Now if Ian Quayle wishes to get off the train, and walk along with bare feet and no map, that is up to him. If he wants to deny that the train is there and thundering past him, or to believe that somehow the destination isn't real at all, that, again, is up to him – to us he seems lamentably unobservant.

Deirdre Counihan


Back to the new peasantry?

The Leader of the Green Party, Natalie Bennett, complains about low wages in the British economy and argues for a revival of manufacturing and food production (letter, 15 February).

Britain is the sixth biggest manufacturing country in the world; we have comparative advantage in producing high-skilled and quality manufactured goods; these workers are paid good wages because they work in capital-intensive industries. The part of the manufacturing industry that left Britain for India and China was low-skilled, low paid and labour-intensive.

Agriculture employed 97 per cent of the labour force before the industrial revolution and was low-paid, low-skilled and labour-intensive. Now 3 per cent of the labour force are employed in the sector, have access to capital-intensive equipment, produce quality goods that are sold on the international markets and are paid good wages.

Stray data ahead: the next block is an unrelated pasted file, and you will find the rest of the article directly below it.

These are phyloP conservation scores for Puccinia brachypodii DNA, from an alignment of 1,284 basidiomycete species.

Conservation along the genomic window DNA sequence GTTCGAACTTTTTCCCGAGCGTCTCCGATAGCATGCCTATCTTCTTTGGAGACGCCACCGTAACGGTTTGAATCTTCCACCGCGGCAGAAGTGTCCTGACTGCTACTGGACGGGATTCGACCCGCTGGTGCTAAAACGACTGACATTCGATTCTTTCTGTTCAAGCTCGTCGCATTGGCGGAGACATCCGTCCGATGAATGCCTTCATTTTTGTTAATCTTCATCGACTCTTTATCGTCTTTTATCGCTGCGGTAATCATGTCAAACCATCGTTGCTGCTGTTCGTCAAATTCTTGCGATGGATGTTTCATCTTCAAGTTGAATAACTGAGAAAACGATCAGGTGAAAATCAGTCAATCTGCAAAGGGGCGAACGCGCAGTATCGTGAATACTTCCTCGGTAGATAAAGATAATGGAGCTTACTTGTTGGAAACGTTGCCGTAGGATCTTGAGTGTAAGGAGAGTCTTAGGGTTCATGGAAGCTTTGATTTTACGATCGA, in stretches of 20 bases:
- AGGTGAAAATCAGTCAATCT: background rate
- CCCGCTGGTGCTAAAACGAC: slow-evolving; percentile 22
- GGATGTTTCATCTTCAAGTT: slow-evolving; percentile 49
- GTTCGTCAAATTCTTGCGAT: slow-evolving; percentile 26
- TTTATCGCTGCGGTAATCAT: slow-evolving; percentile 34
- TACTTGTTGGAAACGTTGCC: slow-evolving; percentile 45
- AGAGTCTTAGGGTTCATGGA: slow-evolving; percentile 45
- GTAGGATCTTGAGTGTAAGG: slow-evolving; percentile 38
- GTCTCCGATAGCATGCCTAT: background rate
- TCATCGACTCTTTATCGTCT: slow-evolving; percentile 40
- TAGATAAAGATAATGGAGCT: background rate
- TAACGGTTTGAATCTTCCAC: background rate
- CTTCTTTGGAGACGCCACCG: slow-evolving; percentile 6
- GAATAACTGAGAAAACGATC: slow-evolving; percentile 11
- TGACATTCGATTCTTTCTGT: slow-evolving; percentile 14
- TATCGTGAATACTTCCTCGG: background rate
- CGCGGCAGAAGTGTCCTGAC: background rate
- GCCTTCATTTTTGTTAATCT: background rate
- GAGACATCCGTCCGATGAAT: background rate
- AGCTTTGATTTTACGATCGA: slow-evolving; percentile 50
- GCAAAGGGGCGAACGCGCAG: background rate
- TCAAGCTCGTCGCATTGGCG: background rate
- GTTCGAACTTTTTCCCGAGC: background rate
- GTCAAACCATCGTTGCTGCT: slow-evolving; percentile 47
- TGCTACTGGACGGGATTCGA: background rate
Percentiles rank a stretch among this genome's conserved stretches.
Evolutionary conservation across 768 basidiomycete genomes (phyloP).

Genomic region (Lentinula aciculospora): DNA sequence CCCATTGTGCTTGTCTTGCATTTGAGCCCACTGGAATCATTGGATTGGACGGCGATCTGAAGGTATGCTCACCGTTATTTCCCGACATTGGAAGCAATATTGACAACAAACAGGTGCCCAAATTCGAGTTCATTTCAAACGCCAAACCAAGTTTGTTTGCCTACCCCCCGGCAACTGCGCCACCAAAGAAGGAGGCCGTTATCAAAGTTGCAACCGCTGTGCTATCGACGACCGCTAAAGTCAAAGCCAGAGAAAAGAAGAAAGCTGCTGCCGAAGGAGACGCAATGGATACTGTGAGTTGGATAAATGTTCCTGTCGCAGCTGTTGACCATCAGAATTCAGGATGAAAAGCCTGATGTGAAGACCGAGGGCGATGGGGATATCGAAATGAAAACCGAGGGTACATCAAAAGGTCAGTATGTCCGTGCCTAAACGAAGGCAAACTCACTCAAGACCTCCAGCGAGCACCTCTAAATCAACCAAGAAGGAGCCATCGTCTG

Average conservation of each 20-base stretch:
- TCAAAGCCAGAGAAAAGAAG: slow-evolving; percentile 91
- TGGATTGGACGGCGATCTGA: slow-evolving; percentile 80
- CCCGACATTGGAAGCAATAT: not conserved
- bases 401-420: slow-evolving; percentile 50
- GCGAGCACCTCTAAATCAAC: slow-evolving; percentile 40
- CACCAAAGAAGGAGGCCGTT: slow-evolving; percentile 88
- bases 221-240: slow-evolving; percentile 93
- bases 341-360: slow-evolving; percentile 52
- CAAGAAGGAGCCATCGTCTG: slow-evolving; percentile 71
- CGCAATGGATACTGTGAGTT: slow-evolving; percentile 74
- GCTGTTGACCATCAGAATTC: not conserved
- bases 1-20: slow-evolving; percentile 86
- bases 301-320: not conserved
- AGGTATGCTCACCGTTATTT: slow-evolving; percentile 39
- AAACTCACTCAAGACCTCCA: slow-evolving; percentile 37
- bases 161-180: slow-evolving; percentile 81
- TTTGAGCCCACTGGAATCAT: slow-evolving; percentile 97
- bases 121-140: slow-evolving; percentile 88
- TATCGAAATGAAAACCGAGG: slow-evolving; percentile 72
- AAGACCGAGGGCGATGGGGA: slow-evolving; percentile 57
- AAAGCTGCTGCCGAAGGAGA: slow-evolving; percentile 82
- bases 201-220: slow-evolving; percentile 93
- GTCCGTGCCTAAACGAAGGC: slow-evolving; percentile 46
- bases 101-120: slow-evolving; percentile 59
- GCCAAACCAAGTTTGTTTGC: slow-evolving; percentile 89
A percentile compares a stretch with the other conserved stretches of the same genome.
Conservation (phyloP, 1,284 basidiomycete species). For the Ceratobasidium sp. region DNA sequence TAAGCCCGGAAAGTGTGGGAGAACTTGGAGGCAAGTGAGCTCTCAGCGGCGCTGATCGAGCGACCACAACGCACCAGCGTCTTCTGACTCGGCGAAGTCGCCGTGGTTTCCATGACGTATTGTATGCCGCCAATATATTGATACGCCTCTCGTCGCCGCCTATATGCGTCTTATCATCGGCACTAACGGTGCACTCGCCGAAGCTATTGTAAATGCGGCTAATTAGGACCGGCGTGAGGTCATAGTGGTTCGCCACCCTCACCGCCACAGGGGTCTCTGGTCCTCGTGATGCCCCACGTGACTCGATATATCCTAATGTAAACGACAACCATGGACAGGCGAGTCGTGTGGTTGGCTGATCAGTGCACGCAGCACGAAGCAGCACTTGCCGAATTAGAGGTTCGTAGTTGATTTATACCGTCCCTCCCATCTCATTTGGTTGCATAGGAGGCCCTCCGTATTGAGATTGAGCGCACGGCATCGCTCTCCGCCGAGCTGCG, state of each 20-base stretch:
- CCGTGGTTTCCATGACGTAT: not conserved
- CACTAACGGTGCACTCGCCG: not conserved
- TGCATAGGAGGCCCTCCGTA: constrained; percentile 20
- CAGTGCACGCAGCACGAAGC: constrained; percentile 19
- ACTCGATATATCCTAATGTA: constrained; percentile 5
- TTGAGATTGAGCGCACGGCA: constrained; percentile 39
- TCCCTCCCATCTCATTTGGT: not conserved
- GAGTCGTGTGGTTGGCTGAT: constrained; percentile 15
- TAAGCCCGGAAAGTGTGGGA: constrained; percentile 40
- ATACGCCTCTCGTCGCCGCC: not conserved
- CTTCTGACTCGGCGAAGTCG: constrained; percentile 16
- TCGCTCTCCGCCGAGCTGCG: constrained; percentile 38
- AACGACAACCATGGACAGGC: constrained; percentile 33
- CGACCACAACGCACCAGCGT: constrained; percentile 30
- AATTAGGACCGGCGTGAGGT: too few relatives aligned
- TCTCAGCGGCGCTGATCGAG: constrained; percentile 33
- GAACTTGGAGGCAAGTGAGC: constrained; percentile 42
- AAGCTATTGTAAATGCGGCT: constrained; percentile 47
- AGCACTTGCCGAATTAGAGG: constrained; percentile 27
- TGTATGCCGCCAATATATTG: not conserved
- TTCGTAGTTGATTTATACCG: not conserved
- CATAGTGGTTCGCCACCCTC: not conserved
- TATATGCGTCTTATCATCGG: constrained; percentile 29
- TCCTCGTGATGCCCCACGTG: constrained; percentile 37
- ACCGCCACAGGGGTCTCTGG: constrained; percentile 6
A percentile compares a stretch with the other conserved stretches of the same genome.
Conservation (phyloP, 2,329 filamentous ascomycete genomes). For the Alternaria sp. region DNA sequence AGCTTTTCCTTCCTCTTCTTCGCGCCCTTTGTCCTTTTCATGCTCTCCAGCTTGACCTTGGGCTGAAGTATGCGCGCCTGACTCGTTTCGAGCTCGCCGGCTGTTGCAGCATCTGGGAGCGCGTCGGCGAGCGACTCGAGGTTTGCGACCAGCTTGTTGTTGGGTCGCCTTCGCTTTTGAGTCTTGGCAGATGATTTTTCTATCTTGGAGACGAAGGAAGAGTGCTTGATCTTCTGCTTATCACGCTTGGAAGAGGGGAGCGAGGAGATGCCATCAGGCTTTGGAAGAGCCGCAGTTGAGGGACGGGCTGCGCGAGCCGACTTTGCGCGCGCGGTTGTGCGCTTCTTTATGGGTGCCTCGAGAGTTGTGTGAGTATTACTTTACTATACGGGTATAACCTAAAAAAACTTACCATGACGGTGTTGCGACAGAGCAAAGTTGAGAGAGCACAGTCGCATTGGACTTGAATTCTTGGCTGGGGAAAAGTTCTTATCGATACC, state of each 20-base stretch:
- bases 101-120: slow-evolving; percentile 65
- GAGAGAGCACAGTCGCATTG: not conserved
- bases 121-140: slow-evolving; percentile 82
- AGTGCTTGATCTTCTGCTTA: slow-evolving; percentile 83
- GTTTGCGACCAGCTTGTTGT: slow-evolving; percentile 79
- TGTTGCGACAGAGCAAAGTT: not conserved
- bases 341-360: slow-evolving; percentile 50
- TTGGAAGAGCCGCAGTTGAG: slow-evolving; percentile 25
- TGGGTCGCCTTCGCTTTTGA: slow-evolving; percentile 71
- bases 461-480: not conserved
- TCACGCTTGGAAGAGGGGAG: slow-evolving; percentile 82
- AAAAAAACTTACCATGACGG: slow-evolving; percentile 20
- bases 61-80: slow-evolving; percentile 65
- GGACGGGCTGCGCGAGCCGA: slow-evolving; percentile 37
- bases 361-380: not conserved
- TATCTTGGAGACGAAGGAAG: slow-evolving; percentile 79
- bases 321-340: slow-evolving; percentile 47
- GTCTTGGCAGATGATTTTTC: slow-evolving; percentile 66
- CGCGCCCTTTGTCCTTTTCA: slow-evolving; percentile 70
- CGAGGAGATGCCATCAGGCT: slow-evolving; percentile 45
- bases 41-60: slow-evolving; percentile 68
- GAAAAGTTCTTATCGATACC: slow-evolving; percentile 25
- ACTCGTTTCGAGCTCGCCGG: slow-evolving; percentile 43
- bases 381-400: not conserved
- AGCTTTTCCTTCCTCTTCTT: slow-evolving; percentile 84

Low-skilled workers in service sector jobs are paid relatively higher and work in far better conditions than their counterparts in low-skilled manufacturing and agriculture. If Ms Bennett is arguing for the return of the parts of manufacturing and agriculture that are labour intensive, low-skilled and low paid, the Green Party supports the return of the neo-peasantry.

James Paton

Billericay, Essex

Having read Natalie Bennett's espousal of a return to an agrarian economy and base manufacturing I feel that she and her party have been reading perhaps too much of Pol Pot's rhetoric and not enough of his consequences.

Matthew Kilcoyne


Original Olympic sport in danger

As the father of a middle-school wrestler, I am very disappointed in the decision by the International Olympic committee to remove wrestling from its 25 core sports.

Wrestling is an ancient sport that was immortalised by the original Olympians thousands of years ago. It is a unique sport that requires only human intellect, strength, and skill, with no machines. It represents the epitome of civilised human one-on-one competition.